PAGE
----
In today’s world, high-horsepower sports cars with outputs of 700-plus ponies aren’t unheard of. Those massive engines need oxygen to breathe and just as much air to keep them cool which is one of the main reasons the faces of most performance cars are more vents and air ducts than actual bodywork. That said, hood scoops, air ducts and radiator vents are nothing new, and they’re no longer strictly for the performance car sector. Now that they are commonplace across almost all segments, performance-minded or not, it’s worth looking at some of the best hood scoops and air ducts of all time. Consider this a reminder that just because adding intakes is standard practice, doesn’t mean that designers shouldn’t put in the effort to make them outstanding.
1984 Ferrari Testarossa
When it comes to air intakes, the Ferrari Testarossa ‘cheese graters’ might be the most famous of all. Two massive rear-mounted radiators and, in certain countries, regulations against large openings on cars, forced the hands of Pininfarina designers, but it worked out to everyone’s benefit.
1970 Plymouth Road Runner 440+6
The optional extra Mopar “Air Grabber” was fairly rudimentary looking. But, for 1970, the dash-mounted actuator switch and cartoon graphics visible when opened were all kinds of cool.
1984 Ford RS200
The RS200 has a few scoops and vents, but none are cooler than the roof-wide, top-mounted intake that feeds the Rally legend’s 300 horsepower mid-mounted engine.
1991 Bugatti EB 110 SS
Even though the EB110 sports a few different ducts over the rear-wheels, it’s the gathering of “holes” that’s most significant. The seemingly unnecessary amount of holes (ten altogether) aren’t individual intakes, but break up the monotony of plain, open scoops. Plus it just looks damn cool.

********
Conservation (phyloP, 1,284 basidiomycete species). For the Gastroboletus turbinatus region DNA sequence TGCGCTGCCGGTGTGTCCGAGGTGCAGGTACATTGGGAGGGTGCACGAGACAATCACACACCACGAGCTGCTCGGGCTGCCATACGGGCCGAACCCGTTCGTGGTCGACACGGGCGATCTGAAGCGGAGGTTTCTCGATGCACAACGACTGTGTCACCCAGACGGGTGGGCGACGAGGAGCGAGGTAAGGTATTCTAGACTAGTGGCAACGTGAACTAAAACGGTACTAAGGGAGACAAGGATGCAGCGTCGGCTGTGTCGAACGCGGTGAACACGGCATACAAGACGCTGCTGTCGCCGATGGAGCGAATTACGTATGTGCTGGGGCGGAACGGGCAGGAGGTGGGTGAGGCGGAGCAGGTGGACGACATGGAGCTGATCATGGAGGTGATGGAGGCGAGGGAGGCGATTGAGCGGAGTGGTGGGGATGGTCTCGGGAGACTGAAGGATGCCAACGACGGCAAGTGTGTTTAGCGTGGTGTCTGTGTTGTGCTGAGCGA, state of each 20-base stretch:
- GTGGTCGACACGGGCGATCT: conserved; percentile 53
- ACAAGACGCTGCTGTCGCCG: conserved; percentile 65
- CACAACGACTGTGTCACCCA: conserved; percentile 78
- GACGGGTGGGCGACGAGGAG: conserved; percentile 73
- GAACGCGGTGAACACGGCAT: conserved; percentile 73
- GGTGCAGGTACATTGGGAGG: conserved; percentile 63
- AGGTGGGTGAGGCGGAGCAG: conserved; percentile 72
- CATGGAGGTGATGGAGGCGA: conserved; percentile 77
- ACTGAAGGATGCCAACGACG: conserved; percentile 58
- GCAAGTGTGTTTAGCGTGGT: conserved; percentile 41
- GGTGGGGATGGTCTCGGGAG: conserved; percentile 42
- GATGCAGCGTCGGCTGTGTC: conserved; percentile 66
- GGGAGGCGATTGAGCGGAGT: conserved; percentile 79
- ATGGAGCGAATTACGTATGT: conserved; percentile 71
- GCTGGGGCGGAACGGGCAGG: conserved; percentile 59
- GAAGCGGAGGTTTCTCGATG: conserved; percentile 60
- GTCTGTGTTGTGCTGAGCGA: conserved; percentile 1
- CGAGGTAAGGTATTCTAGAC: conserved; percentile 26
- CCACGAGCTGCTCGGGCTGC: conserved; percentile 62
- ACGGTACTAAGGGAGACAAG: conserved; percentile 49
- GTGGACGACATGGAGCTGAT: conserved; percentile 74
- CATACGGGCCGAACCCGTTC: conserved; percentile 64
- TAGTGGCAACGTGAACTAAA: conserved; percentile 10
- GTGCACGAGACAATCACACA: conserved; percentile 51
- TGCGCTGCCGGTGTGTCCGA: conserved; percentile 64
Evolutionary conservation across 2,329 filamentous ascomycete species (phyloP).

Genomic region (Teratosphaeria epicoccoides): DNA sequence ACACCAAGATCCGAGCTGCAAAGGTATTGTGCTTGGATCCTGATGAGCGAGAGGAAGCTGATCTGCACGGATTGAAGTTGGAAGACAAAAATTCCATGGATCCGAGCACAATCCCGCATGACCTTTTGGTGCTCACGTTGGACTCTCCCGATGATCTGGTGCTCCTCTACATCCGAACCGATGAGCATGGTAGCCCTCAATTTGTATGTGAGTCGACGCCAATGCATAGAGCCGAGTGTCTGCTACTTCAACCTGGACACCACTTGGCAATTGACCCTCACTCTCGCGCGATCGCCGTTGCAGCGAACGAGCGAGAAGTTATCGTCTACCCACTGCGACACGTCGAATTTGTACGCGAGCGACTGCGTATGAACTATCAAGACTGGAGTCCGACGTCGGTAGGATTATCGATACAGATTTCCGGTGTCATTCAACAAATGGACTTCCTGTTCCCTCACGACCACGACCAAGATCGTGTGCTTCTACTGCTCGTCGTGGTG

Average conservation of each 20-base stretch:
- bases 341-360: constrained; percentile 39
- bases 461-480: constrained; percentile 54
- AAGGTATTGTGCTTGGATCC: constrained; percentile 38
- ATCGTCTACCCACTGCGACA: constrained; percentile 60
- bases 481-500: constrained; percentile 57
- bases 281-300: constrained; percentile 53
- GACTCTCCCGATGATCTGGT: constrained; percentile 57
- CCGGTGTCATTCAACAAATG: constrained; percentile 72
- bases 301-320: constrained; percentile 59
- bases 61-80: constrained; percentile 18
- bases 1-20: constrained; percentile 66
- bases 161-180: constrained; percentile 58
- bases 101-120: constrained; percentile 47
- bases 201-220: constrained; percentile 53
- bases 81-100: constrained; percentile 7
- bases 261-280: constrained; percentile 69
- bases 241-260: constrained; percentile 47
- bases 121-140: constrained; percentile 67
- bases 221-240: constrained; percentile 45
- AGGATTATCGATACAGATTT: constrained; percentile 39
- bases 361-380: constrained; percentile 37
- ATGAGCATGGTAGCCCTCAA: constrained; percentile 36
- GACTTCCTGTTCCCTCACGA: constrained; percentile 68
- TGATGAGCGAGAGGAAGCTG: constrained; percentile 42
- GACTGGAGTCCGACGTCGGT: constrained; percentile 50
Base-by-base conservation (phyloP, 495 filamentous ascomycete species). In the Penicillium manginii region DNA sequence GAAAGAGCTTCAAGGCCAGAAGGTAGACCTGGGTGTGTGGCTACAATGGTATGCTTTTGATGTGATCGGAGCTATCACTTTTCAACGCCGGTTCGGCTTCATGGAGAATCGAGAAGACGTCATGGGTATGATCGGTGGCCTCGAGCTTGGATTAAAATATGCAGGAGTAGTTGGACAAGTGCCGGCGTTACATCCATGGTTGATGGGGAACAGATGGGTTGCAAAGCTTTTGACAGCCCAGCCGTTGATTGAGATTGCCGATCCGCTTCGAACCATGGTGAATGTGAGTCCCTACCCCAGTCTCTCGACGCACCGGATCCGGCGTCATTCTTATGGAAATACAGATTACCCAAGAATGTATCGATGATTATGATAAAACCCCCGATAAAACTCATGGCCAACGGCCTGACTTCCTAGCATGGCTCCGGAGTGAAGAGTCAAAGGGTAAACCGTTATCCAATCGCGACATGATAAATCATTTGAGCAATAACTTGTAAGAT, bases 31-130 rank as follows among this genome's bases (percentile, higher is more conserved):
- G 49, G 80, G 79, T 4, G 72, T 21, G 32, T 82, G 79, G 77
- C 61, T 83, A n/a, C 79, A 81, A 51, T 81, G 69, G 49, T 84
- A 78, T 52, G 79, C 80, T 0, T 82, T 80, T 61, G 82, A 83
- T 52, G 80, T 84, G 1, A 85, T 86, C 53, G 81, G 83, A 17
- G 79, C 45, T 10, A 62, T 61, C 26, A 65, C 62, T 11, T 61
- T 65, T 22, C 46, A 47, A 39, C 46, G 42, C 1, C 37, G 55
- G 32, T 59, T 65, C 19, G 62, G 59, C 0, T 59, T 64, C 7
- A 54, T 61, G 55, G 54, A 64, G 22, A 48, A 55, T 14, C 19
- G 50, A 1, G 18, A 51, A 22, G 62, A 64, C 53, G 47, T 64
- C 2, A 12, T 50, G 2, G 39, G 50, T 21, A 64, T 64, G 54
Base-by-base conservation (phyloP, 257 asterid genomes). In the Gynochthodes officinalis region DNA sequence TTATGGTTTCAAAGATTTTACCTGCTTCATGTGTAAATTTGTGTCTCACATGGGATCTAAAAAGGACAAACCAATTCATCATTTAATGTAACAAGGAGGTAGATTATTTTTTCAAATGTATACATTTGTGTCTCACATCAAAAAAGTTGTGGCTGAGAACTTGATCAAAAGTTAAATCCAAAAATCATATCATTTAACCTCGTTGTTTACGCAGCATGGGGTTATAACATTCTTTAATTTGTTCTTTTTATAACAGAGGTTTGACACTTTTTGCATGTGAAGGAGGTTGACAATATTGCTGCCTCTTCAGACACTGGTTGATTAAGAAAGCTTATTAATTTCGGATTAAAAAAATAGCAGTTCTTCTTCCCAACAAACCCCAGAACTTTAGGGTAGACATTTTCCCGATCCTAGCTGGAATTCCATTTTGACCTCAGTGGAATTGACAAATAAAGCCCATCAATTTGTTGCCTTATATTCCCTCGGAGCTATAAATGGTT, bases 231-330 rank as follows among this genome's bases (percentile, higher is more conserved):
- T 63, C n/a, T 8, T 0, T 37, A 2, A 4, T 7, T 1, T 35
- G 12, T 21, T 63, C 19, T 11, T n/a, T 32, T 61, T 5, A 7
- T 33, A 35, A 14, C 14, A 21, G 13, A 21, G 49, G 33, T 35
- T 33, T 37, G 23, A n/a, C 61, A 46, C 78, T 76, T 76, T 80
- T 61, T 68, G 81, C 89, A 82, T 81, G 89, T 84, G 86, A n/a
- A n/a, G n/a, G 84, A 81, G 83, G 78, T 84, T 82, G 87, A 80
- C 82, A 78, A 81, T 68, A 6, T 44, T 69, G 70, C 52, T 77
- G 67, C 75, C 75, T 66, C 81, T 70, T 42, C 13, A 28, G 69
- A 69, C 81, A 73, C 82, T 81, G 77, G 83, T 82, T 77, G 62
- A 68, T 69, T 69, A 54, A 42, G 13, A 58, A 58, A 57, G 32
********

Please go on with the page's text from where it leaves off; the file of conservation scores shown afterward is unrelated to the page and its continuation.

1993 Porsche GT2
By integrating air intakes into the rear wing of the first-generation GT2, designers were able to keep the Porsche 911’s famously smooth lines. It’s a sharp contrast to the current 991 GT2 RS, which is littered with vents.
1992 McLaren F1
Normally, the idea of a roof-mounted intake for a mid-engine car is an awful idea. But, not only is the McLaren F1’s intake sleek and good-looking, designers saw fit to put in a rear window anyway, Albeit split by the intake duct itself. Visibility was still awful, but hey, at least they tried to make it work.
2001 Lamborghini Murcielago
The Murcielago was the first Lamborghini unveiled under Audi-ownership. As such, you can understand why the V12 supercar has a certain air of German sophistication and less Italian ostentatiousness, compared to its Diablo predecessor. The best example of which is the hidden-until-needed temperature-actuated intake vents over the shoulders.
1987 Ferrari F40
All the intakes and low-drag NACA inlets aren’t pretty in their own right, but if the F40 didn’t have 10 of them it would look naked.
1970 Plymouth Cuda
Mopar has a great track record when it comes to optional extras. The ‘Shaker’ scoop gets its name by being separate from the hood, directly bolting to the engine causing it to shake when the engine is running.
2016 Dodge Challenger SRT Hellcat
1974 Lamborghini Countach LP400
Unlike the Murcielago, the Countach was not shy about its vents.
2016 Bugatti Chiron
Not only does the door-sill-to-roof inlet double as the radiator and air intake, the C-shaped ‘Bugatti Line‘ is also the cars signature chatacter line.
1966 Mk II Ford Shelby GT40
The original Ford GT40 was incredibly sleek, but when Carol Shelby got his hands on it, bolted in a big block V8 to go racing, the monster was going to need to breathe. To help aid power and cooling the MkII GT40 was given a few more curves with the addition of a couple of larger intakes on each side.
2005 Subaru WRX STI
The hood scoop is synonymous with the Subaru WRX STI. It reached new heights (literally) in 2005 with the second generation Impreza. An extreme feature sadly brought back down to Earth in 2007 for the next generation STI.
Ken Block’s Hoonicorn/ Hoonicorn V2
Ok, so this may be cheating, but the ‘bug catcher’ style scoop over the Hoonicorn V1’s velocity stacks is straight industrial. And when Ken Block first built the Hoonicorn V2, the massive twin turbos originally had mesh screens to stop debris getting sucked in, but, ironically, the screens ended up getting sucked in themselves — because the turbos were that powerful.